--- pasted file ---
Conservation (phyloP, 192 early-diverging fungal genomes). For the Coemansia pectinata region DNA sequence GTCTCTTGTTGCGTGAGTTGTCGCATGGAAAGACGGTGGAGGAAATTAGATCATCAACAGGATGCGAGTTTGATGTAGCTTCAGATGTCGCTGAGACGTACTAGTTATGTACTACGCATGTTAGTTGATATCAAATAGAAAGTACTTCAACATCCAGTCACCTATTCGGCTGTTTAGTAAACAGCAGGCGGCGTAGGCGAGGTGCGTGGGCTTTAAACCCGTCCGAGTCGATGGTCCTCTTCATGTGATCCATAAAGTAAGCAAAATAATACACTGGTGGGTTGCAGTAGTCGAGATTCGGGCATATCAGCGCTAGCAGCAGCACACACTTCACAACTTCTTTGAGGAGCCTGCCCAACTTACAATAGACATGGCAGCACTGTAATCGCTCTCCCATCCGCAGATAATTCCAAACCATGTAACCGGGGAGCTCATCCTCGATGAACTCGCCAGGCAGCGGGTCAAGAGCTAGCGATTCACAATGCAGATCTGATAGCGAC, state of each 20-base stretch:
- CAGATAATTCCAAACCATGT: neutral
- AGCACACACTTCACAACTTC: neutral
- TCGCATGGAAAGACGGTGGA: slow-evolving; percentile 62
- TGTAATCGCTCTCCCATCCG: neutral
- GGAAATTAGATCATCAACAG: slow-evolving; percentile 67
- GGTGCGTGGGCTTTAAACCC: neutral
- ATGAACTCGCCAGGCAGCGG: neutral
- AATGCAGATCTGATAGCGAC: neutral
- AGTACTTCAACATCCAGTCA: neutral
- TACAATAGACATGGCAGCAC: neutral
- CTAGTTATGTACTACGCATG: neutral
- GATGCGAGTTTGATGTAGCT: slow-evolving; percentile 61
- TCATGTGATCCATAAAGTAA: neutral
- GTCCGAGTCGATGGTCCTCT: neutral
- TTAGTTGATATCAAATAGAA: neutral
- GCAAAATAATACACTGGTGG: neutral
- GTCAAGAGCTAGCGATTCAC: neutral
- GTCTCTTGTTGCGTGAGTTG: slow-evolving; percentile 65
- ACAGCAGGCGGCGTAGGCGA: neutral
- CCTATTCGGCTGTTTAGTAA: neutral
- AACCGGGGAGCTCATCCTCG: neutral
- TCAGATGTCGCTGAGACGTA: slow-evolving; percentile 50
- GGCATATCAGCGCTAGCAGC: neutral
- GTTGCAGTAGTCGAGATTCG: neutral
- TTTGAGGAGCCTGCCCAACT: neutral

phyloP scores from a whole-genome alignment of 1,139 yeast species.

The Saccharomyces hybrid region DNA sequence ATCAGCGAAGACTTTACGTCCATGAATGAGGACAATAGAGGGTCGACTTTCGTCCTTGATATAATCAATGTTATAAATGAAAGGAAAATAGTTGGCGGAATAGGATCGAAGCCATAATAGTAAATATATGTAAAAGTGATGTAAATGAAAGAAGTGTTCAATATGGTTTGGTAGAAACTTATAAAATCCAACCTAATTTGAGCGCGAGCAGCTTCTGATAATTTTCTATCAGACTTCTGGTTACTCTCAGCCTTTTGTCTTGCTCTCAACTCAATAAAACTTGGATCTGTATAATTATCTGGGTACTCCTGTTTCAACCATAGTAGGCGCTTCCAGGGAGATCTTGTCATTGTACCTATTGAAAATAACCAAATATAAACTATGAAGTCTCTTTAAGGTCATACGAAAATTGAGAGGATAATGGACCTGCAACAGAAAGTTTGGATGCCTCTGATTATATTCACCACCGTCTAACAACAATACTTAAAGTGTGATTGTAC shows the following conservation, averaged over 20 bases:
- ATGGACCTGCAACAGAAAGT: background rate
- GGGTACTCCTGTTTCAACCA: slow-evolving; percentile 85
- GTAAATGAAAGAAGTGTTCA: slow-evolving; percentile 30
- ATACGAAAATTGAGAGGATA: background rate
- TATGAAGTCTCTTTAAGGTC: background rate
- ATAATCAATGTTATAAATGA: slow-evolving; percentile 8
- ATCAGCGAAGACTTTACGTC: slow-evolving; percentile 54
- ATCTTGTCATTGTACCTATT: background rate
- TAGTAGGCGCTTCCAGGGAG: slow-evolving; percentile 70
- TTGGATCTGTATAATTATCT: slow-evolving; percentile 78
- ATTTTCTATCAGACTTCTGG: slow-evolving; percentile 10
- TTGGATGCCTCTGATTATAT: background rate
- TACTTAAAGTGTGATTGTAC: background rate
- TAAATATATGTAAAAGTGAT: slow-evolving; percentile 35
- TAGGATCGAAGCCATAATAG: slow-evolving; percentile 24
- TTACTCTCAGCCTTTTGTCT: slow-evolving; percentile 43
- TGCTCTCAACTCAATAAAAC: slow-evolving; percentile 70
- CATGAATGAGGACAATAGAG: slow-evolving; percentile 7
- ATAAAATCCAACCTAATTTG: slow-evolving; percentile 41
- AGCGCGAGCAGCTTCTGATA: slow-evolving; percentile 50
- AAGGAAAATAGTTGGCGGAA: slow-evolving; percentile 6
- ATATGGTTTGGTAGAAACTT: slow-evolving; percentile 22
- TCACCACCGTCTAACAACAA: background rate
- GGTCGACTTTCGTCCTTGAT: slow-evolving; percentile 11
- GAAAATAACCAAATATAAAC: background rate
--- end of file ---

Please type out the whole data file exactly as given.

Conservation (phyloP, 192 early-diverging fungal genomes). For the Coemansia pectinata region DNA sequence GTCTCTTGTTGCGTGAGTTGTCGCATGGAAAGACGGTGGAGGAAATTAGATCATCAACAGGATGCGAGTTTGATGTAGCTTCAGATGTCGCTGAGACGTACTAGTTATGTACTACGCATGTTAGTTGATATCAAATAGAAAGTACTTCAACATCCAGTCACCTATTCGGCTGTTTAGTAAACAGCAGGCGGCGTAGGCGAGGTGCGTGGGCTTTAAACCCGTCCGAGTCGATGGTCCTCTTCATGTGATCCATAAAGTAAGCAAAATAATACACTGGTGGGTTGCAGTAGTCGAGATTCGGGCATATCAGCGCTAGCAGCAGCACACACTTCACAACTTCTTTGAGGAGCCTGCCCAACTTACAATAGACATGGCAGCACTGTAATCGCTCTCCCATCCGCAGATAATTCCAAACCATGTAACCGGGGAGCTCATCCTCGATGAACTCGCCAGGCAGCGGGTCAAGAGCTAGCGATTCACAATGCAGATCTGATAGCGAC, state of each 20-base stretch:
- CAGATAATTCCAAACCATGT: neutral
- AGCACACACTTCACAACTTC: neutral
- TCGCATGGAAAGACGGTGGA: slow-evolving; percentile 62
- TGTAATCGCTCTCCCATCCG: neutral
- GGAAATTAGATCATCAACAG: slow-evolving; percentile 67
- GGTGCGTGGGCTTTAAACCC: neutral
- ATGAACTCGCCAGGCAGCGG: neutral
- AATGCAGATCTGATAGCGAC: neutral
- AGTACTTCAACATCCAGTCA: neutral
- TACAATAGACATGGCAGCAC: neutral
- CTAGTTATGTACTACGCATG: neutral
- GATGCGAGTTTGATGTAGCT: slow-evolving; percentile 61
- TCATGTGATCCATAAAGTAA: neutral
- GTCCGAGTCGATGGTCCTCT: neutral
- TTAGTTGATATCAAATAGAA: neutral
- GCAAAATAATACACTGGTGG: neutral
- GTCAAGAGCTAGCGATTCAC: neutral
- GTCTCTTGTTGCGTGAGTTG: slow-evolving; percentile 65
- ACAGCAGGCGGCGTAGGCGA: neutral
- CCTATTCGGCTGTTTAGTAA: neutral
- AACCGGGGAGCTCATCCTCG: neutral
- TCAGATGTCGCTGAGACGTA: slow-evolving; percentile 50
- GGCATATCAGCGCTAGCAGC: neutral
- GTTGCAGTAGTCGAGATTCG: neutral
- TTTGAGGAGCCTGCCCAACT: neutral

phyloP scores from a whole-genome alignment of 1,139 yeast species.

The Saccharomyces hybrid region DNA sequence ATCAGCGAAGACTTTACGTCCATGAATGAGGACAATAGAGGGTCGACTTTCGTCCTTGATATAATCAATGTTATAAATGAAAGGAAAATAGTTGGCGGAATAGGATCGAAGCCATAATAGTAAATATATGTAAAAGTGATGTAAATGAAAGAAGTGTTCAATATGGTTTGGTAGAAACTTATAAAATCCAACCTAATTTGAGCGCGAGCAGCTTCTGATAATTTTCTATCAGACTTCTGGTTACTCTCAGCCTTTTGTCTTGCTCTCAACTCAATAAAACTTGGATCTGTATAATTATCTGGGTACTCCTGTTTCAACCATAGTAGGCGCTTCCAGGGAGATCTTGTCATTGTACCTATTGAAAATAACCAAATATAAACTATGAAGTCTCTTTAAGGTCATACGAAAATTGAGAGGATAATGGACCTGCAACAGAAAGTTTGGATGCCTCTGATTATATTCACCACCGTCTAACAACAATACTTAAAGTGTGATTGTAC shows the following conservation, averaged over 20 bases:
- ATGGACCTGCAACAGAAAGT: background rate
- GGGTACTCCTGTTTCAACCA: slow-evolving; percentile 85
- GTAAATGAAAGAAGTGTTCA: slow-evolving; percentile 30
- ATACGAAAATTGAGAGGATA: background rate
- TATGAAGTCTCTTTAAGGTC: background rate
- ATAATCAATGTTATAAATGA: slow-evolving; percentile 8
- ATCAGCGAAGACTTTACGTC: slow-evolving; percentile 54
- ATCTTGTCATTGTACCTATT: background rate
- TAGTAGGCGCTTCCAGGGAG: slow-evolving; percentile 70
- TTGGATCTGTATAATTATCT: slow-evolving; percentile 78
- ATTTTCTATCAGACTTCTGG: slow-evolving; percentile 10
- TTGGATGCCTCTGATTATAT: background rate
- TACTTAAAGTGTGATTGTAC: background rate
- TAAATATATGTAAAAGTGAT: slow-evolving; percentile 35
- TAGGATCGAAGCCATAATAG: slow-evolving; percentile 24
- TTACTCTCAGCCTTTTGTCT: slow-evolving; percentile 43
- TGCTCTCAACTCAATAAAAC: slow-evolving; percentile 70
- CATGAATGAGGACAATAGAG: slow-evolving; percentile 7
- ATAAAATCCAACCTAATTTG: slow-evolving; percentile 41
- AGCGCGAGCAGCTTCTGATA: slow-evolving; percentile 50
- AAGGAAAATAGTTGGCGGAA: slow-evolving; percentile 6
- ATATGGTTTGGTAGAAACTT: slow-evolving; percentile 22
- TCACCACCGTCTAACAACAA: background rate
- GGTCGACTTTCGTCCTTGAT: slow-evolving; percentile 11
- GAAAATAACCAAATATAAAC: background rate